Myths of Greece and Rome Narrated with Special Reference to Literature and Art

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Zeus (or Jupiter), whose name is the same as the Hindoo Dyaus Pitar, the god and personification of the bright sky or the heavens, has likewise been traced to the Sanskrit root div or dyu, meaning “to shine;” and there is also a noun dyu in that language which means either “sky” or “day.” In early times the name was applied to the one God, and was therefore “retained by the Greeks and all other kindred people to express all they felt toward God;” but as the word also meant the visible sky, with its ever-changing aspect, some of the phrases used to describe it came, in the course of time, to denote vile and fickle actions, and apparently inconsistent behavior.


The name of Hera (or Juno), the heavenly light, and therefore the complement and consort of the sky, is supposed to be derived from the Sanskrit soar (“the bright sky”) and surya (“the sun”); and all the manifold changes which at first merely denoted the varying atmosphere, by being personified, gradually gave the impression of the jealous, capricious, vengeful person whom poets and writers have taken pleasure in depicting ever since.


Another personification of the sky, this time under the nocturnal and starry aspect, is Argus, whose many bright eyes never closed all at once, but kept constant watch over the moon (Io)—confided to his care by the heavenly light (Juno)—until at last their beams were quenched by the wind and rain (Mercury).



The myths of the sun, from which it is almost impossible to separate those of the dawn, are probably more numerous than any others, and have some main features of resemblance in all cases. The first sun myth mentioned in the course of this work is the story of Europa, in which Europa is “the broad spreading light,” born in Phœnicia (the “purple land of morn”), the child of Telephassa (“she who shines from afar”), carried away from her eastern birthplace by the sky (Jupiter), closely pursued by the sun (her brother Cadmus), who, after passing through many lands, slays a dragon (the usual demon of drought or darkness), and sets (dies) at last without having ever overtaken the light of dawn (Europa).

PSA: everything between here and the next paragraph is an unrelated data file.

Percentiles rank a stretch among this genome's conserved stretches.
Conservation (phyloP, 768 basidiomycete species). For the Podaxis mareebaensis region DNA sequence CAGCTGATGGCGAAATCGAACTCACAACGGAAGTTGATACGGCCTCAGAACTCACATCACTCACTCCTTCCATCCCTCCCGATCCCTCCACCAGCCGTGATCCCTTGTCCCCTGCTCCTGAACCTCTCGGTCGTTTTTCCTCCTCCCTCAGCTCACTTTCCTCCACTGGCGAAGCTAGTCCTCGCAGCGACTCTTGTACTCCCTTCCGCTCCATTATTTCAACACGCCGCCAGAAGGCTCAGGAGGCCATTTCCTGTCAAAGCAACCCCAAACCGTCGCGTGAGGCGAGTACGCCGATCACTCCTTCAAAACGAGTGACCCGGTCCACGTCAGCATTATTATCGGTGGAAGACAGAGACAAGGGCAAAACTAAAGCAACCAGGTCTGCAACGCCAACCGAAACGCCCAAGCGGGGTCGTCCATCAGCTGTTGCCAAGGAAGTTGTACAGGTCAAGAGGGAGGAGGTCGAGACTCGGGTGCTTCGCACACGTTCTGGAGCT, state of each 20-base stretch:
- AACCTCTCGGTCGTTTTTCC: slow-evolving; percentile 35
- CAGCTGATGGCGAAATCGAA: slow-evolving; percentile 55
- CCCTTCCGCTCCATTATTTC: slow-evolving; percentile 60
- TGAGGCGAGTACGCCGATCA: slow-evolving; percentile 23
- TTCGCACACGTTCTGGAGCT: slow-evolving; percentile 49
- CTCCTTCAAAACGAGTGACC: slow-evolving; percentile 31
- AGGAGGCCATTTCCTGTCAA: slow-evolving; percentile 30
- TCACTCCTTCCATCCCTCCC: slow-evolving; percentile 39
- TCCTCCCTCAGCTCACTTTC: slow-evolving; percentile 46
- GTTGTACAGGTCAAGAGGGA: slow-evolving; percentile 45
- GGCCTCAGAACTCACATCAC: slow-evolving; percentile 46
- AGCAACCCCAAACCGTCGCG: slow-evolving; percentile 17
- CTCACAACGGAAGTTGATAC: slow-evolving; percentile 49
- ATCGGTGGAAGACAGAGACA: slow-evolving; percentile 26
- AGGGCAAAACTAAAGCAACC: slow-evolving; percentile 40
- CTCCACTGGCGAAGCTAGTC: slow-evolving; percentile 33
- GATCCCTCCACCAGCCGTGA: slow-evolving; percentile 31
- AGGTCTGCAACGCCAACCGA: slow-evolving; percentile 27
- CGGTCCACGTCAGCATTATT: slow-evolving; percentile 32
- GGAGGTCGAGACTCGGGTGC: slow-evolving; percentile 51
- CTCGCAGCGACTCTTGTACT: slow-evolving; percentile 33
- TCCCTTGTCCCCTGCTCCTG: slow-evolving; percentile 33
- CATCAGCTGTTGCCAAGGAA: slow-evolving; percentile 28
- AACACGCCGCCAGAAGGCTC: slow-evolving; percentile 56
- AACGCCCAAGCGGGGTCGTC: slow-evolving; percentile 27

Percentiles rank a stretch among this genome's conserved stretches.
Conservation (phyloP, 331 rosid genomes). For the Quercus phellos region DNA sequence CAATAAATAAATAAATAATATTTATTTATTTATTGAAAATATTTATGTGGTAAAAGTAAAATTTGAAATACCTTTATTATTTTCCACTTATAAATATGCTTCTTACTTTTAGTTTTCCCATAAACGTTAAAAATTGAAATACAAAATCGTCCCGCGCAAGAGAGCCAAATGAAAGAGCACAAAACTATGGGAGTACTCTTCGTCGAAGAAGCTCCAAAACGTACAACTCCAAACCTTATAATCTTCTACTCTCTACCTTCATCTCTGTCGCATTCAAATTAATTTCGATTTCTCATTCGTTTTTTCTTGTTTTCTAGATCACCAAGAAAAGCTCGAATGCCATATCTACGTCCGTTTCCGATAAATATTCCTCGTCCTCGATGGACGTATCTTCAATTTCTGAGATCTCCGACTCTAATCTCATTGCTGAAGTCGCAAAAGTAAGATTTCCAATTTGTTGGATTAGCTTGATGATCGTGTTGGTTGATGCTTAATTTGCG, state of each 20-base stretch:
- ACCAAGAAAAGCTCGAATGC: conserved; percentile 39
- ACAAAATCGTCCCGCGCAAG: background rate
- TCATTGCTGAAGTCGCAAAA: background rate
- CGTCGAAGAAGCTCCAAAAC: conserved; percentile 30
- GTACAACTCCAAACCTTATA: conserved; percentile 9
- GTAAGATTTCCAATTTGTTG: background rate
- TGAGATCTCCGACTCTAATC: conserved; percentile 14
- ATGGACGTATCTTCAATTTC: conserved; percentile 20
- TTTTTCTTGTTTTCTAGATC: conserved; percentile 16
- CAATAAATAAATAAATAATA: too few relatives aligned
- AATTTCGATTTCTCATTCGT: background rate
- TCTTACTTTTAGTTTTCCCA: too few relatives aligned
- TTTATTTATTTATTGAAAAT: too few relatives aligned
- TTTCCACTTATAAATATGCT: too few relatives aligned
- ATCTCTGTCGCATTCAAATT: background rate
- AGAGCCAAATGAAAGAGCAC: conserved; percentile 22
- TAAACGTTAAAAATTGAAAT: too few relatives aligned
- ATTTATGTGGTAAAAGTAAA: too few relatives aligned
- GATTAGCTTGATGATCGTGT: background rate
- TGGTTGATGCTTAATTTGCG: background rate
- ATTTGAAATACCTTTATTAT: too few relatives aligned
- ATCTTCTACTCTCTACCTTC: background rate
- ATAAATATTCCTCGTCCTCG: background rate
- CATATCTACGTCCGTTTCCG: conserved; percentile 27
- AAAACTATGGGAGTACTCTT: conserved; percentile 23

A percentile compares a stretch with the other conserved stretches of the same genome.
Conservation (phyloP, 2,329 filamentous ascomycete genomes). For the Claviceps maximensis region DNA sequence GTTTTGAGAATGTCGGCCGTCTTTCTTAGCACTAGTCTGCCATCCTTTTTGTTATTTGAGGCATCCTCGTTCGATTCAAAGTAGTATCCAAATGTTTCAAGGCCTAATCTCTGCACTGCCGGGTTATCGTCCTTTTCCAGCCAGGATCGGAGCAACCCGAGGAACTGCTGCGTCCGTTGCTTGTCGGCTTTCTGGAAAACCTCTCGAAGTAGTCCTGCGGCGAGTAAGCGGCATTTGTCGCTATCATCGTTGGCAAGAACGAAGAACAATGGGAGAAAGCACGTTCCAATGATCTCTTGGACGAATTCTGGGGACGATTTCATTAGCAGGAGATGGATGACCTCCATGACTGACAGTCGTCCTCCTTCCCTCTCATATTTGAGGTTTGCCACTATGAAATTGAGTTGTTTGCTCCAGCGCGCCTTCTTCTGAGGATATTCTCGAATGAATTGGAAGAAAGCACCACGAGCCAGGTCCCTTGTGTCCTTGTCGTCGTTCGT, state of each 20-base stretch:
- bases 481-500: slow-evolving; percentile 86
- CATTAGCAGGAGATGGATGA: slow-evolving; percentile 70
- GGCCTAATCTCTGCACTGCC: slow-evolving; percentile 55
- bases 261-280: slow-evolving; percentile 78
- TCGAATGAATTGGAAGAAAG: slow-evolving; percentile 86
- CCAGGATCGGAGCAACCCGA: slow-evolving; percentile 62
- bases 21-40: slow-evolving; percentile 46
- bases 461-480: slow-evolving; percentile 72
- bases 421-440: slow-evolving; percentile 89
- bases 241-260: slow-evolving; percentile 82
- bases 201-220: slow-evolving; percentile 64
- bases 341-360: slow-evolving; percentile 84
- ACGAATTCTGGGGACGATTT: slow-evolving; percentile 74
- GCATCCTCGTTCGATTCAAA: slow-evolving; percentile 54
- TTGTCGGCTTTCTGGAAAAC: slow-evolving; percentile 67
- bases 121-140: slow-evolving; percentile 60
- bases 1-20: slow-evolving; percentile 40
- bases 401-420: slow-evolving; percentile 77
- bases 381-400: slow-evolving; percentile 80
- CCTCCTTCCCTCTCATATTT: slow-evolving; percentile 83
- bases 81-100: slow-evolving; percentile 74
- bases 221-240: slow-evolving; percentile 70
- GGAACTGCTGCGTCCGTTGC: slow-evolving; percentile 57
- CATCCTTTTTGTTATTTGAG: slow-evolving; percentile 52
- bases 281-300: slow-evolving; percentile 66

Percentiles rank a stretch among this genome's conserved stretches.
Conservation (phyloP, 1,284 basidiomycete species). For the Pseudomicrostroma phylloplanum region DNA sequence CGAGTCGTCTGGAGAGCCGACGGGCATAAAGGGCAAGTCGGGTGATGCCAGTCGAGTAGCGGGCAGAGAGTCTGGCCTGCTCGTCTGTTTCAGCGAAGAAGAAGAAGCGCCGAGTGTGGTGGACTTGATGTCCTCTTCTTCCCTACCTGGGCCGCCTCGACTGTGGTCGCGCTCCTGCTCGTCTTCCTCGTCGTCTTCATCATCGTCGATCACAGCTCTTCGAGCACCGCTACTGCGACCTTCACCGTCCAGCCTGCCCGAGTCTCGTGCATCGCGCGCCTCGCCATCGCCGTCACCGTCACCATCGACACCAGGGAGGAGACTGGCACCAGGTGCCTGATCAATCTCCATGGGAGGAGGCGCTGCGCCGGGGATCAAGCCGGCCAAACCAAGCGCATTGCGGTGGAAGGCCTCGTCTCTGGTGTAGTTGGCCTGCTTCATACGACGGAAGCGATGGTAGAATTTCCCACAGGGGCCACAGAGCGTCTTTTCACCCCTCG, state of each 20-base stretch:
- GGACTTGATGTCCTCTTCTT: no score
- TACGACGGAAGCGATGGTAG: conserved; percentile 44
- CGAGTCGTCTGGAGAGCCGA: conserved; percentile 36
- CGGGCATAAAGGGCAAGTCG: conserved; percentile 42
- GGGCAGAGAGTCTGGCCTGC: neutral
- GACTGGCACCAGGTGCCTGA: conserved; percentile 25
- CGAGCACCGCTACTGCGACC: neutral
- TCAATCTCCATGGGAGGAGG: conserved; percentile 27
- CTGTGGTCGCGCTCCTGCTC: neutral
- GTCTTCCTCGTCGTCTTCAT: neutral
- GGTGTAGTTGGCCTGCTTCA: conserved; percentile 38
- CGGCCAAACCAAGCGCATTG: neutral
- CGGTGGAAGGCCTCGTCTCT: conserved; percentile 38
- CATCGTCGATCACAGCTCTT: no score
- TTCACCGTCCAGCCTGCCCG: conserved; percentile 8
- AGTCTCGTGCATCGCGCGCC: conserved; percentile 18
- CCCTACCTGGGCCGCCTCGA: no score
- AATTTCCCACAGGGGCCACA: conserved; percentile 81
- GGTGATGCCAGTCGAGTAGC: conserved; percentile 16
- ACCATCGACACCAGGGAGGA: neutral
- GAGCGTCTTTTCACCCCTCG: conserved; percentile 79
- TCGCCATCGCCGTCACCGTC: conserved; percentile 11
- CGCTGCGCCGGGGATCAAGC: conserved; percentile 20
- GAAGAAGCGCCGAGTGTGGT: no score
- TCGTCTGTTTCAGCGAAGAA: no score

Apollo, whose name of Helios is pure Greek for “the sun,” had therefore not lost all physical significance for the Hellenic race, who worshiped in him the radiant personification of the orb of day. Another of his appellations, Phœbus (“the lord of life and light”), still further emphasizes his character; and we are informed that he was born of the sky (Jupiter) and of the dark night (Leto), in the “bright land” (Delos), whence he daily starts on his westward journey.

Like all other solar heroes, Apollo is beautiful and golden-haired, radiant and genial, armed with unerring weapons, which he wields for good or evil, as the mood sways him. He is forced to labor, against his will at times, for the benefit of man, as, for instance, when he serves Admetus and Laomedon; and the cattle, by which he evidently sets such store, are the fleecy clouds, pasturing “in the infinite meadows of heaven,” whose full udders drop down rain and fatness upon the land, which are stolen away either by the wind (Mercury), or the storm demon (Cacus), or the impious companions of Ulysses, who pay for their sacrilegious temerity with their lives.


The sun’s affinity for the dawn is depicted by his love for Coronis, who, however beloved, falls beneath his bright darts; [387] and, as “the sun was regarded naturally as the restorer of life” after the blighting influence of winter and disease, so their offspring (Æsculapius) was naturally supposed to have been endowed with marvelous curative powers.